caflowerluver

Question for pet owners who deal with lots of shedding from their pet.

caflowerluver
last month

Our current dog, that we adopted last March who is an 8 YO Dachshund mix, is constantly shedding. She doesn't have long hair all over, only a lion like mane behind her ears to her shoulders and tuffs of hair on her chest. Most of her hair is short like a smooth Dachshund. I brush her outside with a soft natural bristle brush that helps to get rid of some of the lose hair. But she seems to have endless supply of loose hair.


I had the vet check her over and did a blood test and there is no allergies or anything wrong with her. I don't know what she is a mix of but it seems to be a shedding breed. We have hard wood floors and tile and am daily sweeping up hair. Any recommendations for a better brush? She is on Science Diet for senior dogs with tiny amount of salmon oil added.


Thanks.





Comments (50)

  • maifleur03
    last month

    Are you certain it is the dog's hair? That kind of dog can shed but it is unlikely that you would see the hair.

  • foodonastump
    last month

    What a cute face!

    My dog is the same. All year long. I use a furminator on him which is as aggressive as I feel comfortable going. Never thought to ask the vet about it.

    caflowerluver thanked foodonastump
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  • sandk
    last month

    Dogs shed, Furminators are great and a robot vacuum will save you lots of frustration. Good for you for adopting an older pet.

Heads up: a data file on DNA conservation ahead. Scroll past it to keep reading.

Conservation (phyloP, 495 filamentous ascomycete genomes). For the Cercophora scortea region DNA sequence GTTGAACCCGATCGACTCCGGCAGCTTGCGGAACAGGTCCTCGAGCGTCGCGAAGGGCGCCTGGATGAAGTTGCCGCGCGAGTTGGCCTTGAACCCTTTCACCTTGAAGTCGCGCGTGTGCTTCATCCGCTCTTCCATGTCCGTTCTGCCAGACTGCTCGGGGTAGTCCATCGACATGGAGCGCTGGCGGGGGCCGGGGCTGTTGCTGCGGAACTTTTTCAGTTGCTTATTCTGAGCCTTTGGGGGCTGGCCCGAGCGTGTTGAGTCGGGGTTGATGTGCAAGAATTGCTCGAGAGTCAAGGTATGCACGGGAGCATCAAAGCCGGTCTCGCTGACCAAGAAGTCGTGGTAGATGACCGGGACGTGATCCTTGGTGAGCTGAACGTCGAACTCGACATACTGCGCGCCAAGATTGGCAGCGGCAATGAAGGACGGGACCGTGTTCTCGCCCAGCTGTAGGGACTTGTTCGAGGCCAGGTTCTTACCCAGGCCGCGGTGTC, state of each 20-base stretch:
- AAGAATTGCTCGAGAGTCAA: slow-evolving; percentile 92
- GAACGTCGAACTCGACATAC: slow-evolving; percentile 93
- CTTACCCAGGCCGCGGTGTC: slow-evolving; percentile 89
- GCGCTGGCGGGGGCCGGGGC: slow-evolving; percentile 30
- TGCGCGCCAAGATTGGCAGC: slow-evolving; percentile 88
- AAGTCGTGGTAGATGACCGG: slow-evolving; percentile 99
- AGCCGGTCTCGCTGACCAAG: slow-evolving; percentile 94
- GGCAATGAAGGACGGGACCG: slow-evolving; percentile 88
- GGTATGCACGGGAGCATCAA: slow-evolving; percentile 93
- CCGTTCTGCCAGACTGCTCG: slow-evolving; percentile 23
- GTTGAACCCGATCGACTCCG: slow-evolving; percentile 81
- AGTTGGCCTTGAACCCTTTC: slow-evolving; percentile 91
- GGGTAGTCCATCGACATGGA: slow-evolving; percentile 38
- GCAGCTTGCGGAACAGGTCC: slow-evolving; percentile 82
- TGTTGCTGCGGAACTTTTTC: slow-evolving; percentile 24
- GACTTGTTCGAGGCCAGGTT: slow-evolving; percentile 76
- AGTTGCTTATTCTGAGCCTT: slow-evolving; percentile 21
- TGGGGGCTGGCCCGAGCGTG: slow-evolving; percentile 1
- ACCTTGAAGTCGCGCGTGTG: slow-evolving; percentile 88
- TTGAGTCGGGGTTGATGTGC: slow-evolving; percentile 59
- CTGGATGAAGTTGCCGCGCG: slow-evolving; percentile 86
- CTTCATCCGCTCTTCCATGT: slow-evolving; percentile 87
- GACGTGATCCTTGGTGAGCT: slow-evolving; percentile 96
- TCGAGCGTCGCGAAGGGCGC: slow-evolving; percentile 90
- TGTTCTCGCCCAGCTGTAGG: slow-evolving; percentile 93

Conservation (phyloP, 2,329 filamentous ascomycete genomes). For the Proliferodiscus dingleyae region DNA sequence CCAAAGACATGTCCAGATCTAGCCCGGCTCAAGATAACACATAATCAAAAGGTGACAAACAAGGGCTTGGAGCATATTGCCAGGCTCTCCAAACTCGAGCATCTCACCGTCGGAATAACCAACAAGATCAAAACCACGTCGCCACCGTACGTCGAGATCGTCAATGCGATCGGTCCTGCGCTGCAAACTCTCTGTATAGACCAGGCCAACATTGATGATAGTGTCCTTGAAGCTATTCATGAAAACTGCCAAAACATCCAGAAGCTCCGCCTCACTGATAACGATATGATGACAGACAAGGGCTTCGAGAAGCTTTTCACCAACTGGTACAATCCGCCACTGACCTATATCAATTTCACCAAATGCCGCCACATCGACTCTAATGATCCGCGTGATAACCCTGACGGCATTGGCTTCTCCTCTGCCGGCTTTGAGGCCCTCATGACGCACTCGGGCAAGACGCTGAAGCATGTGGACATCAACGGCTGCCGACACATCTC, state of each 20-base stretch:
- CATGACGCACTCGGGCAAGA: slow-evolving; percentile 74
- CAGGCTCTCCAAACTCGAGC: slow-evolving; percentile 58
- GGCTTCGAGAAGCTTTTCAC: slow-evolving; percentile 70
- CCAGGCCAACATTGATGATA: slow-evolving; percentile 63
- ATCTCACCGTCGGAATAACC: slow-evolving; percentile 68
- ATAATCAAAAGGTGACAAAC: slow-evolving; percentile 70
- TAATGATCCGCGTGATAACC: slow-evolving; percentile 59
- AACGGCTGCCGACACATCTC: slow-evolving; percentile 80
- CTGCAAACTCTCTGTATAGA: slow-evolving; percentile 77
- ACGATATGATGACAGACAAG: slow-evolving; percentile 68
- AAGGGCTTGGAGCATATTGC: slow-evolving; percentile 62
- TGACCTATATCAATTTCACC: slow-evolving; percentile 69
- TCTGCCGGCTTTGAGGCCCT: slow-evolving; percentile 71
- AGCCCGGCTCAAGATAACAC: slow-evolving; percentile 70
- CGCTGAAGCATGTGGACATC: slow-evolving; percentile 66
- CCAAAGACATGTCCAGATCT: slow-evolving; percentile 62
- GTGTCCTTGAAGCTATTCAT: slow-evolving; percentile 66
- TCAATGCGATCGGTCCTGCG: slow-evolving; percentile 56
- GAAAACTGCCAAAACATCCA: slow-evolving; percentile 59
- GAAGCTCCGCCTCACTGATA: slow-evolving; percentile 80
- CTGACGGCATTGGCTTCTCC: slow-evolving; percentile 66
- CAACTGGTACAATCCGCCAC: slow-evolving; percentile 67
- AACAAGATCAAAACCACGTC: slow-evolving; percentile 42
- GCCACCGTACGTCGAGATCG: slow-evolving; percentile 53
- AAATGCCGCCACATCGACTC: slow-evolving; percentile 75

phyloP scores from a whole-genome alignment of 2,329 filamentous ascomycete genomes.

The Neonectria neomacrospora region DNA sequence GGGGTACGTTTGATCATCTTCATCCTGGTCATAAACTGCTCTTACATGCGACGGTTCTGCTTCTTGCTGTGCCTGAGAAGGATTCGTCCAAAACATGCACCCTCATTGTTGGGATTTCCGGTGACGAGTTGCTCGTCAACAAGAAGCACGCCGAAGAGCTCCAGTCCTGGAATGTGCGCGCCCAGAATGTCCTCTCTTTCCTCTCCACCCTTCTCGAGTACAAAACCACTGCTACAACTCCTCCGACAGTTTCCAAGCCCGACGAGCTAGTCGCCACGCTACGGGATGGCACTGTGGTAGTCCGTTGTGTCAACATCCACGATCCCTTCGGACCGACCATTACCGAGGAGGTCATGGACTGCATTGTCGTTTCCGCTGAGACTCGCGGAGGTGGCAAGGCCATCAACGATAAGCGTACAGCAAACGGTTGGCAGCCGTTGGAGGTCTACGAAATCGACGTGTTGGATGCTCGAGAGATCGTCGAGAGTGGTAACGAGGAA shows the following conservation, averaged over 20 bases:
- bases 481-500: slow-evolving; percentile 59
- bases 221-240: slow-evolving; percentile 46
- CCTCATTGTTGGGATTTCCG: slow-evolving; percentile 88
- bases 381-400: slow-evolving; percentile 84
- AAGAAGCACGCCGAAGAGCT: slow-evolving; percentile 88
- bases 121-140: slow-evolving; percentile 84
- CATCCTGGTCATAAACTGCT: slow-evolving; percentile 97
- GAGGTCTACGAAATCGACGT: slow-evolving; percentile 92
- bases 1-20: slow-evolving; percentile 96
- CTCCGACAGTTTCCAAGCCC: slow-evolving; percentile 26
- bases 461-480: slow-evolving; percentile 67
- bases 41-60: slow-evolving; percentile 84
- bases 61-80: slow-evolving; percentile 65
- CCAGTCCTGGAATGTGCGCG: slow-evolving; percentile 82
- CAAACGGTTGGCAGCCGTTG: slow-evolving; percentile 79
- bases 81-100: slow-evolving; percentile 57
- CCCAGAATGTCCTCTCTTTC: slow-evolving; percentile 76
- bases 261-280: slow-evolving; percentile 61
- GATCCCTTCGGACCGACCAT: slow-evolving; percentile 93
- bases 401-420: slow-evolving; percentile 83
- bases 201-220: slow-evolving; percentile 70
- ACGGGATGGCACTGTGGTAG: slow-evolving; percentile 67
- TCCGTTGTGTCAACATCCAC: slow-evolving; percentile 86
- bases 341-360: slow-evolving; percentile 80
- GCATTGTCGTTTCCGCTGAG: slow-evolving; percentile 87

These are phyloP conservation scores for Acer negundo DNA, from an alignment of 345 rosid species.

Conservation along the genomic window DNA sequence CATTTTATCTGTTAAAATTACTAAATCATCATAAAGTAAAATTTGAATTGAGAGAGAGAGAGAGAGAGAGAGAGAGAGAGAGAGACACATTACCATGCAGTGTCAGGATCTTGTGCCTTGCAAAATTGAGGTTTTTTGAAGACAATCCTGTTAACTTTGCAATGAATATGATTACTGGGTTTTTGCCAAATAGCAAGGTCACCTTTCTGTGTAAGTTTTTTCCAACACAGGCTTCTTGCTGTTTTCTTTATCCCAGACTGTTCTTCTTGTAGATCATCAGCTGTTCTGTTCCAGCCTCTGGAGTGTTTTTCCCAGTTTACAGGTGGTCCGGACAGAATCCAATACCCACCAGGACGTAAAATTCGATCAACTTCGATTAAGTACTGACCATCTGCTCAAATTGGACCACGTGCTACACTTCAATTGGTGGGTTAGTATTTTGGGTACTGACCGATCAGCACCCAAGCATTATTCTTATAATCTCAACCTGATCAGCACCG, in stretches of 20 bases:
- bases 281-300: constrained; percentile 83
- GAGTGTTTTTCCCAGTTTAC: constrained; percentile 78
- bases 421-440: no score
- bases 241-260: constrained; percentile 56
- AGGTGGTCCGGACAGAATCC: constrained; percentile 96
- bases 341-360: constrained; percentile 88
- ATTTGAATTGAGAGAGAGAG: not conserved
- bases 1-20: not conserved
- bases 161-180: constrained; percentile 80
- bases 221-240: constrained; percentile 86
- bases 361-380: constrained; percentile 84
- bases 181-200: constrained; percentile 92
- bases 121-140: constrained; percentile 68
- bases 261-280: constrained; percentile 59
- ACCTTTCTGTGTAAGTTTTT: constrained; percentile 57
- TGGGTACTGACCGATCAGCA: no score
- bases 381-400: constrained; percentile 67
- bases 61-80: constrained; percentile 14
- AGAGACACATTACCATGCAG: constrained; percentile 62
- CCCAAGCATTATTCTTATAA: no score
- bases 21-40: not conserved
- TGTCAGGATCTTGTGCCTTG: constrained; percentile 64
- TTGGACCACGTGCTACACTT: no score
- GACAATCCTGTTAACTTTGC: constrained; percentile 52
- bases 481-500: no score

caflowerluver thanked sandk
  • gardengal48 (PNW Z8/9)
    last month

    I use pet grooming gloves. My dog won't sit still for me if I try to use a regular brush - he's strong and wriggles too much. In between the grooming appointments, I use the gloves. They don't feel like a brush to the dog.....it is really more like petting or a massage and he would sit there all day if I kept doing it!!

    They sell them through Chewy or Amazon

    caflowerluver thanked gardengal48 (PNW Z8/9)
  • whistle_b
    last month

    The dog is black. Why would you not see the hair? I had a beagle. They shed constantly and blow coat spring and fall!!! It was like tumble weeds all over the house. I used the gloves and a Zoom Groom which worked fairly well. As she aged she would not tolerate any kind of stiff brush. It was a never ending job. I now have a standard poodle which doesn't shed. However, she drools! So I'm constantly wiping up spots off hard wood floors. No dog is perfect, but I would never live without one.

    Your pup has the sweetest face. And thanks for adopting.

    caflowerluver thanked whistle_b
  • Elmer J Fudd
    last month
    last modified: last month

    We've always had dogs that shed a lot. The German Shepherds we've had have always had a fluffy, not quite down-like but that's the idea type of undercoat. It comes out all year, not just in the spring. At the height of shedding season, we'll take them for a bath and whatever the groomers do seems to remove a lot of the undercoat material. For a week or so.

    We use a Furminator, try to vacuum it up regularly, and otherwise just live with it. Our floors are never free of hair but that's a small compromise to make.

    PS - dogs can be trained to, more or less, remain calm and stay in one place while being "worked on". It's an important behavior for when being groomed or at the vet. Think periodic commands of "stay" followed by a treat not too long afterwards. They'll figure it out.